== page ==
This is a question that I have heard often throughout a decade of overseas ministry. People at churches, personal supporters, and even friends have asked this very thing. It’s hard for them to comprehend what those of us on the mission field do all day. And truthfully, it is a valid question. I don’t have a time card to show them how I spend my time. What am I doing with my days?
Time management has fascinated many for years, not just for those in the business world, but for those in all professions, students, athletes, and families—everyone who finds themselves with more to do than there are hours in the day. There are books, blogs, articles, and expert advice on managing time. But even with all of these resources, it can still be difficult to pinpoint exactly where our time truly does go.
This is where time tracking comes in. Even for those who don’t work a 9-5, it can be beneficial to visualize from a bird’s eye view what we are spending our time on and to consider how it aligns with our goals and priorities. As Scripture reminds us, we should “look carefully” at how we walk, “making the best use of time” so that our daily pursuits glorify God, convey his gospel, and encourage other believers (Ephesians 5:15-21; Colossians 4:5).
Benefits of Time Tracking
There are many advantages to tracking our time. We all have 24 hours each day, and we are using our time to do something. Seeing our activities written out on paper or in a spreadsheet can be immensely helpful.
First, time tracking helps us reach our goals because it quantifies progress. As we see how we have spent our time, we can ask ourselves questions: Does what I’m spending my time on align with my life goals? Does my time reflect what I would like to be doing?
The second benefit is that tracking our time can ensure that our lives accurately reflect our values. For example, if we value spending quality time with loved ones, but observe from our weekly time log that it didn’t happen this week, we can make it a priority to spend time with them the following week. Or, if we value spiritual growth, it can be very helpful to see how much time we are indeed dedicating to reading the Word and prayer. Examining our time is a way to evaluate our lives and ask ourselves, what needs attention in my life right now? This kind of overseeing helps us take proactive responsibility for our own lives.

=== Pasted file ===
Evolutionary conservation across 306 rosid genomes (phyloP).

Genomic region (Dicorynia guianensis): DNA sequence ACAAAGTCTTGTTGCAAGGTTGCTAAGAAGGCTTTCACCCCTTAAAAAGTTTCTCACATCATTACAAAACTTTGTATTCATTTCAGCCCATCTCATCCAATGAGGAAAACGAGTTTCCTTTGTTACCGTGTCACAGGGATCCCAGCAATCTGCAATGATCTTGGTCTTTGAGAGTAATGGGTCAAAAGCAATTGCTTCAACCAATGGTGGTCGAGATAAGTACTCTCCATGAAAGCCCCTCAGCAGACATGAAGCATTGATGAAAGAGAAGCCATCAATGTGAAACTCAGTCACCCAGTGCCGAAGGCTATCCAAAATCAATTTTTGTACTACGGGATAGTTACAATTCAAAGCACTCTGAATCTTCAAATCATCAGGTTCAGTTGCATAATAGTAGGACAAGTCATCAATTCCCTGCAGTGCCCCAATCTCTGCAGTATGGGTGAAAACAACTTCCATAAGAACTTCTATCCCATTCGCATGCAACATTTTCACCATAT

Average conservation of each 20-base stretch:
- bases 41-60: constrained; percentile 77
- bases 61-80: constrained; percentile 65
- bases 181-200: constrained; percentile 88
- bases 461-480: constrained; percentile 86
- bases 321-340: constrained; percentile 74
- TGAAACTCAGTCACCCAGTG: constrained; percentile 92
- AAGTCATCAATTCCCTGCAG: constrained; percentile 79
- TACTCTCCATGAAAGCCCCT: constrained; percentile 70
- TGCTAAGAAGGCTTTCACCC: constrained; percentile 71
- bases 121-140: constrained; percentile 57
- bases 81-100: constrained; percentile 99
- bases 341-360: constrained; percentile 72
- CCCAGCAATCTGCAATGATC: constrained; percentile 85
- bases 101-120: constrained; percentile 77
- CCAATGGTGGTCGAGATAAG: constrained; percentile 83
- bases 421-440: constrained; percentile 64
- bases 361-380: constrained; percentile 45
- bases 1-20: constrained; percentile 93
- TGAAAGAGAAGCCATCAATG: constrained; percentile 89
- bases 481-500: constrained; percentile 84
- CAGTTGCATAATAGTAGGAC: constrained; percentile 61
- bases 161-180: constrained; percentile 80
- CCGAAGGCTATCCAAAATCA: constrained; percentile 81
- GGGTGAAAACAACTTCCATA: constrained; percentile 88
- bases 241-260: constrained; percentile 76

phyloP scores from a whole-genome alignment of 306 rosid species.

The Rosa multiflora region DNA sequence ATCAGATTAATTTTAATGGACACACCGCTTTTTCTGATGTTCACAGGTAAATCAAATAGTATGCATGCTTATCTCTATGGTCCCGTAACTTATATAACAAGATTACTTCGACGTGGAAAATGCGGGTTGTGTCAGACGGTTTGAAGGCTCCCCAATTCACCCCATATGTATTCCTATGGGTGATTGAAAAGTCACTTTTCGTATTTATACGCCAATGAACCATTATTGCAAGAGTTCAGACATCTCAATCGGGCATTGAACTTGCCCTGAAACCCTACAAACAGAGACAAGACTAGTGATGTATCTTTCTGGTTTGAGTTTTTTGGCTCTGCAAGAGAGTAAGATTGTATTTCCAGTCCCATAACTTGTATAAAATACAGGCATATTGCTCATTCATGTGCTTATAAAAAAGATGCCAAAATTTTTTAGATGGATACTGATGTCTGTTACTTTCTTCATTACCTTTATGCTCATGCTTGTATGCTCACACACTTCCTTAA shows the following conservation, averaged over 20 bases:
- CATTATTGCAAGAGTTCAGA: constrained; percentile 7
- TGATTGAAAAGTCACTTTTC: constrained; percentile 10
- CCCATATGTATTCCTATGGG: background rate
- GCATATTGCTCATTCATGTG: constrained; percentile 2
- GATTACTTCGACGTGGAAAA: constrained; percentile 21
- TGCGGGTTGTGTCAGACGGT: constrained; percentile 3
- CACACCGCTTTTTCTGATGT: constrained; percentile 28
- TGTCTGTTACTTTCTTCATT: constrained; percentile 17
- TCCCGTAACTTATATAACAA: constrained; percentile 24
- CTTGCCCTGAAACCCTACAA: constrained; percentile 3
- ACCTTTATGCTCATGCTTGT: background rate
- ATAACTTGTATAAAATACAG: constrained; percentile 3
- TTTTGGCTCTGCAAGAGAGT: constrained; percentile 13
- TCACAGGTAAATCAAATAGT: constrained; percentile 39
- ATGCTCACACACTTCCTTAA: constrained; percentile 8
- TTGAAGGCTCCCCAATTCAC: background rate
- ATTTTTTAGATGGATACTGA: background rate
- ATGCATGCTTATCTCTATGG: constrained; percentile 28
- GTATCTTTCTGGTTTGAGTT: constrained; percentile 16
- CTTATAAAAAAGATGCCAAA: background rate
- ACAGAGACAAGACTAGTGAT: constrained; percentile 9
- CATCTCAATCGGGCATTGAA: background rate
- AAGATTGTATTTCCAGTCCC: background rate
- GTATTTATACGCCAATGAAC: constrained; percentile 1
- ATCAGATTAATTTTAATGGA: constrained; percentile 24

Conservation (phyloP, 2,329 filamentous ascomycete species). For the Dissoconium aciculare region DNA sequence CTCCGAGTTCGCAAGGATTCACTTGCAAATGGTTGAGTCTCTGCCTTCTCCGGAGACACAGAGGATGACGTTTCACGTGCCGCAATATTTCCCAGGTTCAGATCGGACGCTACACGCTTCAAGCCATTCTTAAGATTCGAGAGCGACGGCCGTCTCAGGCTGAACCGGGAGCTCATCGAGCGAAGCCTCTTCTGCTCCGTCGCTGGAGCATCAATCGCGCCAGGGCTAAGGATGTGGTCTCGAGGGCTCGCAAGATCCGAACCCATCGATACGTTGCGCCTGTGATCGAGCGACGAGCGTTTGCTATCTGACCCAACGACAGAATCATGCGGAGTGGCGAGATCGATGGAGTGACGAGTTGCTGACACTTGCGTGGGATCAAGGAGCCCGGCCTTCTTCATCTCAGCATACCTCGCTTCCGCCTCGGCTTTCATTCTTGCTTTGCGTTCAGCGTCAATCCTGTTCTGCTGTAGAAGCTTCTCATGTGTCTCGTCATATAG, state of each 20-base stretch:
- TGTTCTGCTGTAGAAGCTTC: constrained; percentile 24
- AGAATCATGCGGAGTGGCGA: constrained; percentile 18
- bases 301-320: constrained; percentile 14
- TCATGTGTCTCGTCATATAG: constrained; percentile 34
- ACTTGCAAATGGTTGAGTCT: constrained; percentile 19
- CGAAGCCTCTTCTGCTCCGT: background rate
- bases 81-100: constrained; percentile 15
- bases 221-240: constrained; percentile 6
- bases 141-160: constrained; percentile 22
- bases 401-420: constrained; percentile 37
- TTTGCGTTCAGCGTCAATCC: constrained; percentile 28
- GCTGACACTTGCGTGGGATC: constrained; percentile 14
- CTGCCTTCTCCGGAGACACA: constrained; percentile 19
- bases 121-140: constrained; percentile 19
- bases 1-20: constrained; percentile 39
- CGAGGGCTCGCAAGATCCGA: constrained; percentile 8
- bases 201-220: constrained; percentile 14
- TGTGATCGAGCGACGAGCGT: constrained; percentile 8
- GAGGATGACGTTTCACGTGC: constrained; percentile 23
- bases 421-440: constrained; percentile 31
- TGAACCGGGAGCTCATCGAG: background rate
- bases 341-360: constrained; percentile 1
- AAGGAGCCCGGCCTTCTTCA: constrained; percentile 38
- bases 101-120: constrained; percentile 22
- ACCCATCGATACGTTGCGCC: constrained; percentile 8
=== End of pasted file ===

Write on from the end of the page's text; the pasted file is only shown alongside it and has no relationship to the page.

Third, examining our days can reveal disposable time in our schedules. We can inadvertently fall into the trap of busyness and think that we do not have enough time to do what we desire. But tracking time often shows us that we have more disposable free time than we think. We can choose to be intentional with this time and schedule opportunities for projects or for fun and leisure. In lieu of wasting a 10-minute break scrolling social media to see how other people live their lives, maybe we could send a quick note to a friend, read a passage in the Bible, or snuggle with a family member. Tracking time is not just about being more productive, but about finding ways to add more intentionality and joy into how we are living.
Keeping a time record is especially useful for the missionary. With full schedules of ministry, and daily chores that often take longer overseas, recording our time can aid in evaluating our priorities and help us to commit to the things that are most important. For example, if we are required to study language for a set number of hours a week, are we accomplishing this? What needs to change if we are not? How much time are we dedicating to building new relationships or to existing ministries?
How to Track Your Time
So how does time tracking work? Different methods work for different people, but here are a few suggestions.
Many people create a spreadsheet to record their activities in 30-minute increments. In each cell, they write a few words to summarize their activities. They update their spreadsheet at specific points during the day—for example, after each meal.
Some people will use specific apps, and others simply utilize a piece of paper to jot down their activities each hour or half hour.
Descriptions of activities do not need to be detailed—the point is not to take more time out of your day! Some general categories could include: household chores, projects at work, discipleship meetings, specific ministries, emails and correspondence, meals, spiritual disciplines, and time with family. Your descriptions should provide an overall view of what is happening throughout the week.
Time expert Laura Vanderkam encourages people to think about their time in weekly landscapes instead of daily ones. There are 168 hours in every week, and when broken down so that you can see all seven days of the week together, it’s easier to see what is truly happening.
As you track your time, plan to spend a few minutes at the end of each week in evaluation and reflection. Ask yourself: What went well, and what needs to change to better reflect my goals, priorities, or current personal or family needs?
If it’s been a tough week, looking back on the time log can reveal why. Maybe there were too many meetings scheduled, and you could have cancelled one. Perhaps on Tuesday you should have said no to the person asking for something that could have waited until next week. Or maybe you didn’t allow enough margin and rest to feel replenished.
No matter what method we use, time tracking can be a powerful tool in helping us identify areas in our lives that are going well and areas that need more work or focus. And we can all find ways to improve how we are spending our time.